This fall, Emeril Lagasse’s name is the calling card on TNT’s first food-related show, On the Menu, where he’s the chef mentor and fellow celeb, Ty Pennington, is the host. The show, which premieres October 3, is a competition among accomplished home cooks to land a dish on the menu of a high-profile restaurant or restaurant group. The show has a lot going for it, not the least of which is celebrity producer Mark Burnett. With this trio of serial winners on the roster, the stars may have aligned for a hit show.
It’s a high-profile endeavor in a long line of TV shows over the past two decades that have allowed this Louisiana transplant from small-town Fall River, Massachusetts, to bring, most famously, the soulful flavors of Cajun and Creole cooking into American home kitchens. After 18 books, 13 restaurants in five cities, a slew of hit cooking shows, a foundation committed to mentoring youth that earned him the 2013 James Beard award for Humanitarian of the Year, and catchphrases that most Americans know by heart ("BAM!", "Kick it up a notch!") accrued over a 36-year career, Emeril is on a first-name basis with his multitude of fans. He’s widely considered to be among the high achievers responsible for the American chef becoming a public figure.
Why did you, a chef, initially decide to do television?
I believe in mentors and mentorships. It’s why I went into television. I wanted to move forward, evolve what American cuisine was 25–30 years ago. My people told me I was selling out, that I was a used-car salesman. I didn’t do it for the money; in the beginning I was getting $25 a show. I started because I had a passion, not to intimidate, but to educate people. On TV, you also get to experience a lot of things. I’m blown away by what I’ve been exposed to in Florida. Great chefs and hoteliers. People have no idea about the incredible agriculture there. They’re farming sturgeon, for instance, to make caviar that Petrossian is picking up.
What do you think of being a celebrity?
I have chef on my jacket and card; I don’t have celebrity chef. It’s really about being the best craftsman. Everybody has a little different approach. I’m just trying to push the bar a little more every day. I’m a big believer in not adding more nonsense to nonsense.
Could you talk about the changing landscape for TV chefs?
I was a big fan of Julia Child and Graham Kerr, the “Galloping Gourmet.” I never thought cooking shows would be as prominent as they are today. Twenty years ago, they were very personal. They were teaching people the ABCs. Now, the American palate has changed. People are looking for adventure. It’s a reflection of our society. Everything is so fast. If you don’t respond to an email in one minute, someone gets mad. That’s where cooking has gone, too. People want to see how fast they can cook a steak and how fast they can eat it. It may come back to something slower. I prefer something more intellectual. It’s not a race for me. I’m just trying to get better every day. That’s what I’m about.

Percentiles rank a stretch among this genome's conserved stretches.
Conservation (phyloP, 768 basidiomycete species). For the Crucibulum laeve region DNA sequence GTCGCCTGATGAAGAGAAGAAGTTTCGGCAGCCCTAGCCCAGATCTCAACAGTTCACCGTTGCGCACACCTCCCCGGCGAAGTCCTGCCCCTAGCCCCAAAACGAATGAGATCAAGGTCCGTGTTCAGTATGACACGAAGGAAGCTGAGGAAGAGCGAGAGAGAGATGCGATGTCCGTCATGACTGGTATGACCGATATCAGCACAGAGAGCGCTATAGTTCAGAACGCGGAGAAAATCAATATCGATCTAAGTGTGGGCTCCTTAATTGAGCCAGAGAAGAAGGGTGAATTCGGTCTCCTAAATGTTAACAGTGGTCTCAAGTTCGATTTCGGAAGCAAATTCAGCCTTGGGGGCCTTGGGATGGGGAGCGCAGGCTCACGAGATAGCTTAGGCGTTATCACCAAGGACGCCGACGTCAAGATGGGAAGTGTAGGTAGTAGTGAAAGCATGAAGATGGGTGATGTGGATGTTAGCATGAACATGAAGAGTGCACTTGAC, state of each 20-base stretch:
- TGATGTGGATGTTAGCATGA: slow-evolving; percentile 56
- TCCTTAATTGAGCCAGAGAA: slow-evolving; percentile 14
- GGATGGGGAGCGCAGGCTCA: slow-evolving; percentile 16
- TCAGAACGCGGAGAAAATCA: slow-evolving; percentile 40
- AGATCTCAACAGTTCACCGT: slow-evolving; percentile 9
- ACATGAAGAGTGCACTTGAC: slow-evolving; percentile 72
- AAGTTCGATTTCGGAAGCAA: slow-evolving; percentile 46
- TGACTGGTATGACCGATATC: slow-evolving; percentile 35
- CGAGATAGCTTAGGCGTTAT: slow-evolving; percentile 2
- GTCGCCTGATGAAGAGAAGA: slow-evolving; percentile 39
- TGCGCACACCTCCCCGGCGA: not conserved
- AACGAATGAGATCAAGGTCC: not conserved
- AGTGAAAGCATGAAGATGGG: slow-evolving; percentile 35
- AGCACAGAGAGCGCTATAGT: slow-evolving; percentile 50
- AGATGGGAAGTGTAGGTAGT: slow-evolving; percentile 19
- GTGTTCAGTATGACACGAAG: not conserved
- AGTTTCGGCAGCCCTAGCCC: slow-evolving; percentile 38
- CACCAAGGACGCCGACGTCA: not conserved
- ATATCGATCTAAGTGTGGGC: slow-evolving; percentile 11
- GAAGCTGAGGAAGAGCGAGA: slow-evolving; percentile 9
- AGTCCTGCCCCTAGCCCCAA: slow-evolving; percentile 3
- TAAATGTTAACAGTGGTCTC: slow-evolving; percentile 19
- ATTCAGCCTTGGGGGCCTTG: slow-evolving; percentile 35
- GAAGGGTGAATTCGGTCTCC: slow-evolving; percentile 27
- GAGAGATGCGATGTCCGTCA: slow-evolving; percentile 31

With all you have going on, how do you ensure food with your name on it reflects your standards and tastes?
I have a great team that’s been with me 20-30 years. They understand where I am and the direction we’re going. I am hands-on every single moment of the day, and there’s good and bad to this. I haven’t been home in two weeks and have little kids, and I’d like to be home. But I have to deal with the everyday headaches and nonsense of running restaurants. I have to keep the brand moving ahead. I’m just the quarterback, but I can’t do it alone. You have to have a great team behind you. I don’t really want to be around small thinkers and people who don’t know what they’re doing. I get in the test kitchen with the culinary team nine hours a day, in the restaurants until 10 or 11 o’clock at night. I wish I could tell you I was fishing.
Being a chef is exhausting, and you’re 55 now. How do you feel?
I feel great. I’m a big Pilates person, and I get into the gym as often as possible.
We hear you have a food passion that a lot of guys share this fall — tailgating. Any tips for grilling on the tarmac?
I’ve been tailgating for 30-plus years, and I’m a big football guy. When you’re cooking at tailgating parties, keep it simple with not a lot of ingredients and prior planning. Respect the fire, and don’t just turn it to high; don’t rush cooking because some things need to be cooked slowly. And remember sanitation: Wash your hands often, and be aware that food is perishable when you’re outdoors for hours.
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